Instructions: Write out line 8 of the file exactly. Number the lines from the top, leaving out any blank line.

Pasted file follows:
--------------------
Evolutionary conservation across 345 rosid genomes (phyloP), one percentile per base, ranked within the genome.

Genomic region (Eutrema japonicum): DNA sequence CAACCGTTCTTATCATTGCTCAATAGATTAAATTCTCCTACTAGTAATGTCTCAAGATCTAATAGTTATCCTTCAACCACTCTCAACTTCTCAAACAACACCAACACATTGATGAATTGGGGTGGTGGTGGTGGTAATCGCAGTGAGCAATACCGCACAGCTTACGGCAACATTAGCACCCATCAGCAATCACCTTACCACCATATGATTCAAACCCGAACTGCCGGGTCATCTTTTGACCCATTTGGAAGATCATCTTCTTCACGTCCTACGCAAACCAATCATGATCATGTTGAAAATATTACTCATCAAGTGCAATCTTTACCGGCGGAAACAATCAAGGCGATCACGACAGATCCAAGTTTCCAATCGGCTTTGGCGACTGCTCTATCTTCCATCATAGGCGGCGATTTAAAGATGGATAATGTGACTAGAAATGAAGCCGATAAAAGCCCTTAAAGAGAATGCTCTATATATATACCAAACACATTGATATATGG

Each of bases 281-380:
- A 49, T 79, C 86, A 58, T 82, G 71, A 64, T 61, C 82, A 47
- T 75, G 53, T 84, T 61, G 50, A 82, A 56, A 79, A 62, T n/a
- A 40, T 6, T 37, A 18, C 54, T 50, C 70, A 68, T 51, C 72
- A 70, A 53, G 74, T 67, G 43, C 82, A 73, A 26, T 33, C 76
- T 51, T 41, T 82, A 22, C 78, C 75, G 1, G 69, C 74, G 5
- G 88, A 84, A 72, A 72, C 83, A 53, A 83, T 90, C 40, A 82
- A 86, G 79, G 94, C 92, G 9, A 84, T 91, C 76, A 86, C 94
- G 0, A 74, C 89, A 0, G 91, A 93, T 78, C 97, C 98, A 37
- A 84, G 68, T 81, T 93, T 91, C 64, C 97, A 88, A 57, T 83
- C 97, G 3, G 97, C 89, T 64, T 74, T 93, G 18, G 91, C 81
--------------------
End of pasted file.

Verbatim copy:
- T 51, T 41, T 82, A 22, C 78, C 75, G 1, G 69, C 74, G 5